A science presenter, writer, speaker & former TV host; author of The Skeptic's Handbook (over 200,000 copies distributed & available in 15 languages).



Australian Speakers Agency


The nerds have the numbers on precious metals investments on the ASX

The Skeptics Handbook

Think it has been debunked? See here.

The Skeptics Handbook II

Climate Money Paper



The Climate Wars are Damaging Science

Matt Ridley has produced the shortest whole, killer summary of the sordid state of climate science, science journalism, and science associations for Quadrant magazine. This is the ideal single-chapter-length-work to bring in anyone who missed the last twenty years of clima-farce, scandal, hubris and hypocrisy.

Matt is not just summing up the way his career as a science writer has transformed, but also writing the best review of the IPA book “Climate Change: The Facts” that I have yet seen. He talks about the way science writers used to ignore the papers that didn’t impress them, and leave it up to the scientists to take them apart, but now the supposedly most esteemed scientists stay silent while abject failures not only get published in the scientific world, but get absurdly lauded in the media, and tweeted by “the President”. Formerly great scientific institutions have turned themselves inside out:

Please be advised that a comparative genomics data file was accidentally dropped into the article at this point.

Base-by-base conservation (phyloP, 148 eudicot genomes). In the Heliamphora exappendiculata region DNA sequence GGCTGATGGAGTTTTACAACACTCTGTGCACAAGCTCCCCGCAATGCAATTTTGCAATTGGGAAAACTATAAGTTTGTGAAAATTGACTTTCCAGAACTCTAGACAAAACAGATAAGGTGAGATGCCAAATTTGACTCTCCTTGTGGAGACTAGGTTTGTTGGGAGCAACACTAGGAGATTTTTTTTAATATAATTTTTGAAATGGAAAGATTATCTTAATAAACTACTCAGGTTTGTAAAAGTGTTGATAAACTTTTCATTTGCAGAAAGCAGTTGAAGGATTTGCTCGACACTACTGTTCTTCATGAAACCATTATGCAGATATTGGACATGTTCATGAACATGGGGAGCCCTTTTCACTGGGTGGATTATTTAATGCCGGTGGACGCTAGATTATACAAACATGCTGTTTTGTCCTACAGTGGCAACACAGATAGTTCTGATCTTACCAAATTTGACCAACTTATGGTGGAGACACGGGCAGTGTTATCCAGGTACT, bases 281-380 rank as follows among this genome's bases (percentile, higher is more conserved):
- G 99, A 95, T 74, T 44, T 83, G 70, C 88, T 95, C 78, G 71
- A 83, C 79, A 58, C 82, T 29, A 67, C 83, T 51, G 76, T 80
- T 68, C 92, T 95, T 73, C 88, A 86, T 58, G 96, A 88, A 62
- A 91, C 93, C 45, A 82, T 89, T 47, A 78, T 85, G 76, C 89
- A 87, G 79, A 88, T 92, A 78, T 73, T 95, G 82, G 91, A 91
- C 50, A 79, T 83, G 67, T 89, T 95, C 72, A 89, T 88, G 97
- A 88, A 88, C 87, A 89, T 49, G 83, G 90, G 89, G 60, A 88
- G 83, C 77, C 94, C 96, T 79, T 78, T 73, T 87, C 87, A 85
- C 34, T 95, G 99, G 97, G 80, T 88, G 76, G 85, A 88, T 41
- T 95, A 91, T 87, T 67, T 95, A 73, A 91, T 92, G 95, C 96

“The Royal Society once used to promise “never to give their opinion, as a body, upon any subject”. Its very motto is “nullius in verba”: take nobody’s word for it. Now it puts out catechisms of what you must believe in. “

Matt’s career, like mine, started with faith that [...]

Consensus Police: 101 “motivated” reasons not to be a skeptic

Skeptics are often accused of being ideologically motivated to find reasons to “deny” the threat posed by man-made Global Disruptification (or whatever it is now called). Which begs the question of what ideology motivated Jo-the-former-Green, along with all the other former believers, to convert. It certainly wasn’t the money (we know from first hand experience). Could it be that damn truth-seeking ideology?

Judith Curry points out that “motivated reasoning” also applies to believers (to which I would add, yes, double-yes, and more-so — follow that money). When grants, careers, junkets, book sales, and offers to sit on golden-commissions are on the line, it doesn’t take much motivated reasoning to find excuses to believe your work is “science” even as you ignore opportunities to follow data that doesn’t quite fit, or delay publications of inconvenient graphs, while you double check, triple check, and invite like-minded colleagues to help find reasons the graphs are not important.